With all of the primary components at some level of alpha, I’ve been working behind the scenes integrating them into a whole and getting the networking up and running again. Each part, the map tabletops and the editors, was created separately and the unification has been filled with lots of “oh, that should be a singleton,” and “that class should really derived from this other one.”
In there, too, has been a lot of work on the networking functions. Unity uses a client-server architecture that, while is understandable, is often frustrating. All communications have to go through the server and be routed back the clients. My desk is littered with rather convoluted sketches and messaging diagrams. It’s further complicated by the use of RPCs (remote procedure calls) to send this data. Unity supports only a handful of data types and most of those are only useful for a fast paced FPS with lots of little packets of data. Unfortunately, I’m moving data sets much larger than a few bytes, though not sending them very often. Whether it’s maps, characters, or images, all of these things need to be serialized into bytes, pushed to the server, and then redistributed to the clients. All workable, but often head-scratching when the data goes missing.
I’ll be out of the country for a week, so I thought I’d better leave behind another video of the progress before I go. In this video you’ll see connections established, characters loaded and shared with the server and other clients, a map loaded and shared with the tabletop, and finally some movement of the miniatures on the shared tabletop.
At this point I’ve watched countless hours of gameplay sessions and feature demos of the existing virtual tabletops. I’ve noticed a few commonalities within them. The first, is that they all look essentially the same. And that look is just an updated version of the 1997 application WebRPG.
However, this is what a live gaming session looks like:
I was looking at all of these as I was trying to work out the basic interface to the Tabletop Connect virtual tabletop. I wanted to maintain the metaphor of the tabletop, without sacrificing the usability. One of the other common features I noticed watching actual gameplay sessions, is that—when the map is in play—most of the other fluff goes away. UI is shifted around and windows made smaller to display as much as the map as possible. It was with this in mind that I settled on the UI.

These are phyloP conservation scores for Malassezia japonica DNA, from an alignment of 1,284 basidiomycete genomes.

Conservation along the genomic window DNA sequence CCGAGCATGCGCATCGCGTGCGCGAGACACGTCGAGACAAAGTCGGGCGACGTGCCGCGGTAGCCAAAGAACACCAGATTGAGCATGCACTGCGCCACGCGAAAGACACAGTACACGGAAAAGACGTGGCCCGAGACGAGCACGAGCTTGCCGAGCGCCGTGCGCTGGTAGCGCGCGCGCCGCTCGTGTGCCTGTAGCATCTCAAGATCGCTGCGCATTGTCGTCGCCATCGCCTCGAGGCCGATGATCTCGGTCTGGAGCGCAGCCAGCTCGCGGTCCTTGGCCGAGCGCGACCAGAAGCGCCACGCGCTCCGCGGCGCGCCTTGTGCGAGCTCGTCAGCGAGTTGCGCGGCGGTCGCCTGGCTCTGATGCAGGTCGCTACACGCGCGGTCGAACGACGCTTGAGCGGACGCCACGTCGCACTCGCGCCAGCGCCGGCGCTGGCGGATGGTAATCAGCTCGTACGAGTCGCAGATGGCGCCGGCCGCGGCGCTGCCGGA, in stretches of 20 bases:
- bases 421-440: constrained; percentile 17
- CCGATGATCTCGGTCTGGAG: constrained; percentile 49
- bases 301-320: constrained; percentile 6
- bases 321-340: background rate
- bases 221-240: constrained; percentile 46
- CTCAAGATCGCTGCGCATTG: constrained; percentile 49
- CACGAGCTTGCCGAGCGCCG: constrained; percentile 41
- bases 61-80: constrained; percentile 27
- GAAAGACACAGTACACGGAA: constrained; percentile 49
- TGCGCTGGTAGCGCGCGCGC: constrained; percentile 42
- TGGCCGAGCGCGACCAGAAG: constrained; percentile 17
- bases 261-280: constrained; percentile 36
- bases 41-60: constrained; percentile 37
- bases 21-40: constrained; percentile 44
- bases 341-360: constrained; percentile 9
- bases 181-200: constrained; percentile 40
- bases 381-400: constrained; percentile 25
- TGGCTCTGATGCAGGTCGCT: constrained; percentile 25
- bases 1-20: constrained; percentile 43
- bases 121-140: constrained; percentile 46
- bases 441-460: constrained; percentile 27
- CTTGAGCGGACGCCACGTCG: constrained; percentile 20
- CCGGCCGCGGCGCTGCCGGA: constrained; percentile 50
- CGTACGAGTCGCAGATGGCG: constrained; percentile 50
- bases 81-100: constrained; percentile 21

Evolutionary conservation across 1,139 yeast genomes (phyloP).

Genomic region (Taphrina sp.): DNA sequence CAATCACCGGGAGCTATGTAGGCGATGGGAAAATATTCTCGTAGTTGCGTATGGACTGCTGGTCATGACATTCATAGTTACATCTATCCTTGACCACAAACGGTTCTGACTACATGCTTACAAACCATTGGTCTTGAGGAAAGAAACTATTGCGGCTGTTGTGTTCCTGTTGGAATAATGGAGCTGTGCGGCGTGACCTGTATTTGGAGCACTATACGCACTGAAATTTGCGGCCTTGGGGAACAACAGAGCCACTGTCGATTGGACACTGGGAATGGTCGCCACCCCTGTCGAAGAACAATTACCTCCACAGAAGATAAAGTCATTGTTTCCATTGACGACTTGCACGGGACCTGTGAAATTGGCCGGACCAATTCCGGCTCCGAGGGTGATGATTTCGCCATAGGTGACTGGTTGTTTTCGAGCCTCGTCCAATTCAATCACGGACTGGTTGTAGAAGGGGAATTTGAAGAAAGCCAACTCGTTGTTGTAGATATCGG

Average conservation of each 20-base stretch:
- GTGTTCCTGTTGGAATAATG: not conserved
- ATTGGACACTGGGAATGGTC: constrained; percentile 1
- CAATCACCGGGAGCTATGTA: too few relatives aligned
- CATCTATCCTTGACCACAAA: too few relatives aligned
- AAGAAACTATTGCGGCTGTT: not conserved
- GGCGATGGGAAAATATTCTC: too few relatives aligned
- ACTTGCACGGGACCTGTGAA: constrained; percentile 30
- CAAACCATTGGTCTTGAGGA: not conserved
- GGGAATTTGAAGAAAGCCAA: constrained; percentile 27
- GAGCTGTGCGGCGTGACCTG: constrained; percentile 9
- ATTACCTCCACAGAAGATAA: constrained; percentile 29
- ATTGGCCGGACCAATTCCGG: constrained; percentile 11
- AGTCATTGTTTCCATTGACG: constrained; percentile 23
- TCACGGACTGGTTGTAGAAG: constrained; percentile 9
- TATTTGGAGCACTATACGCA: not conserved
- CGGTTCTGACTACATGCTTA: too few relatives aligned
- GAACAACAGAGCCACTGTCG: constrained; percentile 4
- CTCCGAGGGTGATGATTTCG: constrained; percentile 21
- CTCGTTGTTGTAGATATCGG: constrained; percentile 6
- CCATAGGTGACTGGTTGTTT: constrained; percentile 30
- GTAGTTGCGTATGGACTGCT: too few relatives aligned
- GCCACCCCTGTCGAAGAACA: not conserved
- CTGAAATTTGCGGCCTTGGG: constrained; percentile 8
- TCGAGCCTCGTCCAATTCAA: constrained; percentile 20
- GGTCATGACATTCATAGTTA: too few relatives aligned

Most of the game session, when the map is not in use will take place on the virtual tabletop. That is, literally a virtual tabletop. You might remember an early version of this in the Character Editor video. From here character sheets, notes, handouts, and maps can be loaded, arranged, and edited. When a map is needed for gameplay, the map is dragged onto the shared tabletop and loaded for all the players. The same mechanism will be used for sharing handouts and notes. Either dropped onto individual players, or to the tabletop to share with everyone.
The map exists in parallel to the tabletop. Pressing the F1 key switches between them. Each has its own camera and view, so there is no need to reset when switching. Some information will be displayed with the map, as well. Initiative tracker, chat windows, and the like.
In the first look video, you’ll get a preview of the GMs tabletop. There are no players connected, so you’ll only see the shared tabletop icon at the top. When players are connected, this where you’ll see their icons. The player’s tabletop will look very similar, without the map loading. For the video, I stepped pretty slowly through loading and moving the character and monster sheets and tried to keep the camera moves gentle. In practice, it moves much faster and feels similar to arranging windows on your computer desktop.
I’m still deep in getting the Map Editor to alpha—which involved largely gutting much of what I had—but while testing I’ve been struck by the relative speed at which maps can be laid out. I’m not aware of another map editor that allows the user to so quickly put a map together.
Though still using temporary assets, I put together a quick time lapse of editing a map. The total real-time for the edit was 4 minutes and 15 seconds. I don’t expect you watch the process in real-time, so I’ve sped it up only 45 seconds. I hope this gets some of you excited about the idea of making new dungeons.